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Give me knowledge to know what to do,

The wisdom to know when to do it,

And the courage to change the world.

The Urizen live in the mountainous region in the south. These majestic peaks have shaped their society – while they are defensible, they have also restricted their ability to build and farm. Urizen is probably the smallest nation in terms of population, although its numbers have been steadily increasing since it joined the Empire.

Critics might claim that the mountains have also given the Urizen an undeserved sense of superiority – they literally look down on everyone else, and their small population gives each of them an inflated sense of their own importance.

They live a little apart from the Empire, but they do so to gain perspective, not to isolate themselves. The folk of Urizen are not hermits – they are Imperial citizens who have a long history of working to make the Empire a “better” place – although they do not all necessarily agree on the precise meaning of “better.”

The archetypal Urizen is an educated person who applies their learning to every part of their life. An individual Urizen might easily be an implacable blade-master, oratorical reformer, dedicated natural philosopher, wise theologian or powerful magician. Wherever possible they seek to expand their understanding of the world and their role within it, and apply that understanding to achieve their goals. While learning for its own sake is laudable, the Urizen value much more highly knowledge that is used to create tangible benefit – to change the world, even in a small way. Pure mathematics is fascinating area of study, but to use ones knowledge to bridge a mountain pass or create a wonder such as the heliopticon is much more important.

People live longer in Urizen. Partly this is a consequence of the pace of life and partly it is because of magical rituals specifically used to extend life, but there is also “something in the air.” It is not rare for an Urizen to live to be 100 years old, and to maintain their faculties and vitality until the end of life. It is not uncommon for older individuals from other Nations to “retire” to Urizen to live out their last years in peaceful study, perhaps with an eye towards ensuring they gain more years.

The Urizen live in settlements called Spires, clusters of buildings, halls, galleries and balconies carved into the side of the mountain peaks. Spires tend to cluster around usable farmland, and sources of water and wood, supported and enhanced through the use of magic.

Most of this information on Spires could be an appendix.

Between Spires are large stretches of barely populated countryside, much of it inhospitable. Urizen Spires tend to be small – a combination of living space and food make this a necessity. Their Spires tend to be airy and large, however – a typical Urizen is used to having plenty of space to move around in, and plenty of privacy to get on with the things that interest them.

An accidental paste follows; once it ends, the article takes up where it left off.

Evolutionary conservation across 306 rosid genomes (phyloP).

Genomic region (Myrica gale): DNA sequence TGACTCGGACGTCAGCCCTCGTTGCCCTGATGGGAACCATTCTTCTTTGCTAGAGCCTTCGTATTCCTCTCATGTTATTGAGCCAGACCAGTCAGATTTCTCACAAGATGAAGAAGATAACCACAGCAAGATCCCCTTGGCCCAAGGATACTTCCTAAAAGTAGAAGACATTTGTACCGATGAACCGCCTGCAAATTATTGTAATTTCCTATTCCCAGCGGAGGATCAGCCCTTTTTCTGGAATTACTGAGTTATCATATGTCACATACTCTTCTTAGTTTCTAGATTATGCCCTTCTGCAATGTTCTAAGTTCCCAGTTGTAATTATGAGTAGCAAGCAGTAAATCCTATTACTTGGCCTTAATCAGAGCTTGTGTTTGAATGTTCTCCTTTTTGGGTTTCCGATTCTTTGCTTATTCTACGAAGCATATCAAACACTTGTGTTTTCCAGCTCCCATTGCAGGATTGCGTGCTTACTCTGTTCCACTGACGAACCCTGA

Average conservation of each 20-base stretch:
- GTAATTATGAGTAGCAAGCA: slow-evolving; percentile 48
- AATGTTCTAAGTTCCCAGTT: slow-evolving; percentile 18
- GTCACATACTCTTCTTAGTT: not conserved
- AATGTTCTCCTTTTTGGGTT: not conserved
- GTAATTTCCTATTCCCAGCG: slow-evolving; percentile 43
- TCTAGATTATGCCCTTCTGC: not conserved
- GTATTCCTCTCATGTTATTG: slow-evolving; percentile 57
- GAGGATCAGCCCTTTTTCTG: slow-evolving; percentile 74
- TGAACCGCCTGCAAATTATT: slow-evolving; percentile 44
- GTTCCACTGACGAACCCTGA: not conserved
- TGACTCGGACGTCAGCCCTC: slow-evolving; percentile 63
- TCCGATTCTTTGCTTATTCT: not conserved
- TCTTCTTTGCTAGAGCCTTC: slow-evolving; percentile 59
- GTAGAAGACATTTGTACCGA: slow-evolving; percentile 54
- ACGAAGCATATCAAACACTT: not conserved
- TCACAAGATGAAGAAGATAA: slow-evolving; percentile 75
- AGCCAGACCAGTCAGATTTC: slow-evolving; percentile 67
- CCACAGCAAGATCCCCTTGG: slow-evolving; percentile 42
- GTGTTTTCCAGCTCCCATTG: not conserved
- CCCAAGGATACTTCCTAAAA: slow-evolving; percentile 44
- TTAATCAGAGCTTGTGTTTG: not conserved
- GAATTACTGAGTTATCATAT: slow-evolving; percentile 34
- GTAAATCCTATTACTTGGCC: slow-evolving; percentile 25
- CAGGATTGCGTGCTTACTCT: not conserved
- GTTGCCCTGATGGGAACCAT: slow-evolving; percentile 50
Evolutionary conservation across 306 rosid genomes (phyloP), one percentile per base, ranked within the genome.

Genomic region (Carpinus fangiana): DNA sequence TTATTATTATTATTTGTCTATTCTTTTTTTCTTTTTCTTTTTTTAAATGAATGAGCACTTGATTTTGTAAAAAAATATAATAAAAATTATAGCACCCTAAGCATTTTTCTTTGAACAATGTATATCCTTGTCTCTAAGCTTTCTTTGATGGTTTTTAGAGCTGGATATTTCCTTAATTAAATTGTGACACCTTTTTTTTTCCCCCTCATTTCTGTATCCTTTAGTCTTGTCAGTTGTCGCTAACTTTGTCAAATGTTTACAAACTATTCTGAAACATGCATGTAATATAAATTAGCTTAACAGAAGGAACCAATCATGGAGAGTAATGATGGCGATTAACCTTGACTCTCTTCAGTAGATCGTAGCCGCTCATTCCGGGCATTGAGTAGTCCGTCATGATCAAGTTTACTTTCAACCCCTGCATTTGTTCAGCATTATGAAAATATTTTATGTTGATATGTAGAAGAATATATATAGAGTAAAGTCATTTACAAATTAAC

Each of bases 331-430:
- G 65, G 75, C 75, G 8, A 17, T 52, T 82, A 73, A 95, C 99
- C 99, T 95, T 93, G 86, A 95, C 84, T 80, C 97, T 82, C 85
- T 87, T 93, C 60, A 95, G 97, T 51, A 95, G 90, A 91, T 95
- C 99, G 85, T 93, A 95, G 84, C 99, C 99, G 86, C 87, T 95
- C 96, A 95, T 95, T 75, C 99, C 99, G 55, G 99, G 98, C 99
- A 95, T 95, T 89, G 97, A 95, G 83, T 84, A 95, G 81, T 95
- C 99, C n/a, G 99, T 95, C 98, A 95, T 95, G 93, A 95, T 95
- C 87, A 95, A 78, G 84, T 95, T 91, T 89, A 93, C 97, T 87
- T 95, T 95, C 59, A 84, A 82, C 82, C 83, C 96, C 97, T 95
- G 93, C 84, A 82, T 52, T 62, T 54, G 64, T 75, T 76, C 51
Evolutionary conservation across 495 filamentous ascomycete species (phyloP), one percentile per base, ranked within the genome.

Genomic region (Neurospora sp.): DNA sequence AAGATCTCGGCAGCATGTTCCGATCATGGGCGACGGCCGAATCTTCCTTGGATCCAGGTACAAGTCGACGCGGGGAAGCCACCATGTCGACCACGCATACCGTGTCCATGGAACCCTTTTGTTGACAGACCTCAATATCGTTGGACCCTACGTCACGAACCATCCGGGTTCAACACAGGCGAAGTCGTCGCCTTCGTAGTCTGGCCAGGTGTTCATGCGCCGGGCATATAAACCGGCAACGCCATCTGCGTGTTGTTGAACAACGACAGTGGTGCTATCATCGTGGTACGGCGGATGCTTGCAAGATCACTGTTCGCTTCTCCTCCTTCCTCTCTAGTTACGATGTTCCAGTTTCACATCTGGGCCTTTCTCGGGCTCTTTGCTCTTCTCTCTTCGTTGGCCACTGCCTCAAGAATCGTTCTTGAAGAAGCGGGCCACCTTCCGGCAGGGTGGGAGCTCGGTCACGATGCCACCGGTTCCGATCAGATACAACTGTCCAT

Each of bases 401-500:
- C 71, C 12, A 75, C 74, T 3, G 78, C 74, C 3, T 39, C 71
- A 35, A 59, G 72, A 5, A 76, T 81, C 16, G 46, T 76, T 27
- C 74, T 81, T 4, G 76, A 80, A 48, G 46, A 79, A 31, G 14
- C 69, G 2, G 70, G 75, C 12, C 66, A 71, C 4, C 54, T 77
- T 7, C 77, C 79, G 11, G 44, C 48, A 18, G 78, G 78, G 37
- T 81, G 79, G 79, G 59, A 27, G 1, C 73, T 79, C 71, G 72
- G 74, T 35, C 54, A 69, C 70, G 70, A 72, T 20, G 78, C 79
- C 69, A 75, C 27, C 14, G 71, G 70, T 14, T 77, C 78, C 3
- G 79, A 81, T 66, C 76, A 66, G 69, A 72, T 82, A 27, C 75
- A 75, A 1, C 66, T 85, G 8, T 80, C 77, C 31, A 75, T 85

Most of Urizen’s terrain is hilly or mountainous. Fertile soil is precious, and very much in demand. The farmers of Urizen are adept at teasing as much food as possible from comparatively little arable land. The natural philosophers have made great advances in irrigation, crop rotation and step farming. In many cases the application of magic is used to ensure that harvests are sufficient to feed everyone who depends on them, but there is rarely much in the way of surplus.

An Urizen Spire is formed when a “parent” Spire begins to become too populous. When this happens the Spire begins work on a new Spire a short distance away – usually on a nearby mountain peak. When the new Spire is largely complete, a proportion of the original population moves to the new Spire. The two Spires maintain a relationship a little like that of a parent and child until the “child” Spire is “mature” enough to be self-sustaining, at which point a formal ceremony is held in which the two Spires become independent groups. Political ties often remain close between the two Spires.

The older Spires of Urizen have ultimately spawned dozens of daughter, grand-daughter and great-grand-daughter Spires. These larger settlements are called Citadels, and they represent the original settlements from which all other Urizen settlements are “descended.” Because they occupy the best locations in the Nation, they are able to support the largest populations and are the equivalent of small cities, wheras most Spires are the equivalent of small towns.

Sometimes a new Spire is formed because a group within an existing Spire disagrees with the way things are run, and occasionally just because a group wants to try something new. These Spires are less planned, and more prone to failure.

Occasionally two (or even three or four) Spires will co-operate to create a third Spire, mingling their populations in doing so. The newly created Spire is often created as a means to exploit a specific resource, or as part of a political agreement between the participants. Regardless of the reason for forming the Spire, the assumption is that eventualy it will become independent of the parents as soon as it is self sufficient.

The idea of one group directly controlling more than one Spire in Urizen is generally considered laughable. A combination of the problems caused by the mountainous terrain, coupled with the resentment that grows within a few generations of someone else telling them what to do, is seen as leading inevitably to bloody revolt, which is the last thing any Urizen wants to see.